A prominent North Korean defector, who was a key witness for a United Nations panel on human rights, admitted last Friday that key parts of his story were not true. The admission sheds light on the political nature of the US-led campaign against North Korea.
Shin Dong-hyuk became famous for his accounts of North Korean prison life, detailing his experiences before the UN Commission of Inquiry in August 2013 and in a book written by former Washington Post reporter Blaine Harden, titled Escape from Camp 14. The UN commission’s report, released last February, led to North Korea being referred to the International Criminal Court in December. The report detailed brutal treatment, including slave labor, forced starvation and rape.
However, Shin has now declared that crucial parts of his story were not true. He previously stated that before escaping in 2005, he had spent his whole life in North Korea’s Camp 14, known as a “total-control zone,” a far harsher prison complex than neighboring Camp 18, where Shin now claims he lived from the age of six.
Shin’s story began to unravel when other defectors in South Korea began raising questions. At least one of these defectors had been in Camp 18 and known his father. They believed that Shin and his family had never served time at Camp 14 and pressured him to recant.
According to his new story, Shin was born in Camp 14 before moving to Camp 18 and failed to escape twice in 1999 and 2001. After being returned to prison following the second attempt, he was moved back to Camp 14 and escaped from there in 2005.
Even this account has been disputed. “He is still lying,” one man, who said he also had been incarcerated at Camp 18, told the New York Times. Speaking on condition of anonymity, he continued: “You just cannot escape a North Korean prison camp twice, as he said he did, and still be alive and manage to escape a third time, this time from the total-control zone.”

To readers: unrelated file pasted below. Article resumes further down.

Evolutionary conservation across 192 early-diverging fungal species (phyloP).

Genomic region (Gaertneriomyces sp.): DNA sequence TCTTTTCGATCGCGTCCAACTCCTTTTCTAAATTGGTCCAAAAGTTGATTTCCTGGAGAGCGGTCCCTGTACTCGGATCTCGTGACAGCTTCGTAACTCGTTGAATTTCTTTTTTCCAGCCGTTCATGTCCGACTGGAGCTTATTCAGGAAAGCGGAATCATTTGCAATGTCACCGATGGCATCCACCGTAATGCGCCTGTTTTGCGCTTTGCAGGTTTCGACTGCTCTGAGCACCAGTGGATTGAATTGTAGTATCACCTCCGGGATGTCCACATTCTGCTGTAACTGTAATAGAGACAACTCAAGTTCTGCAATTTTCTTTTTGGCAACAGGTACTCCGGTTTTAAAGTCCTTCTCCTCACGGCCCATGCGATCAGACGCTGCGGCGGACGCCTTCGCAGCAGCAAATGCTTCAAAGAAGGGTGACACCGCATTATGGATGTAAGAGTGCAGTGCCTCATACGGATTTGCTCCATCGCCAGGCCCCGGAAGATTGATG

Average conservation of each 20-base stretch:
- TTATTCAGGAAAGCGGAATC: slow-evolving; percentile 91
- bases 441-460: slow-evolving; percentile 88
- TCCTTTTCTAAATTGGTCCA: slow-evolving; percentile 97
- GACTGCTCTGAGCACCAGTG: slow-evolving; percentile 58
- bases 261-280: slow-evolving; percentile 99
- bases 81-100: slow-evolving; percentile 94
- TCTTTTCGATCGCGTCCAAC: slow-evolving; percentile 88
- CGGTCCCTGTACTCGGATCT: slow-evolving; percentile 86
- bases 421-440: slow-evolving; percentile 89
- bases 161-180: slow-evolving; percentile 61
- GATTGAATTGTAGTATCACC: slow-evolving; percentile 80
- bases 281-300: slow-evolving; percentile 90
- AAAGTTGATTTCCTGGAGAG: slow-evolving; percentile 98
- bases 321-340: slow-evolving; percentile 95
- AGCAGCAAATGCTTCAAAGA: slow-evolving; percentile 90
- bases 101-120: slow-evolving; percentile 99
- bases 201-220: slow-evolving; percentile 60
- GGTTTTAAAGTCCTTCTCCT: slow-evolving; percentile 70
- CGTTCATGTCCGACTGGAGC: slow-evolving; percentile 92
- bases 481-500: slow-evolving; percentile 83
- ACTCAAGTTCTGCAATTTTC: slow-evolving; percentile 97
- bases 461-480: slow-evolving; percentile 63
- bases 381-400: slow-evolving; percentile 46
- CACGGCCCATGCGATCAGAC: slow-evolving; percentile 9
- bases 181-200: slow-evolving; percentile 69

North Korea released a statement on its Uriminzokkiri web site saying: “International organizations and major European countries must have faces reddened with humiliation for they were deceived by the likes of Shin Dong-hyuk.” The Pyongyang regime is deeply concerned that charges may be leveled against its officials, including leader Kim Jong-un, in the International Criminal Court.
The issue is not whether the Stalinist regime in North Korea has carried out serious abuses against its own people. It undoubtedly has. Rather, Shin’s revelations underscore the manner in which the US and its allies have cynically seized on those crimes, magnified them and used them to justify provocations and a military build-up in North East Asia.
This indifference to facts was made clear by Greg Scarlatoiu, the executive director of the Committee for Human Rights in North Korea, a Washington-based organization that has lined up behind the US agenda. “Camp 14, Camp 18, Auschwitz, Dachau, Birkenau—what difference does it make?” Scarlatoiu stated.
According to the New York Times, other human rights advocates have defended the UN commission report, saying that it did not rely only on Shin’s account. Nevertheless, the glaring holes in Shin’s story suggests that the commission accepted the testimony of North Korean defectors uncritically, and punctures its claims to independence and impartiality.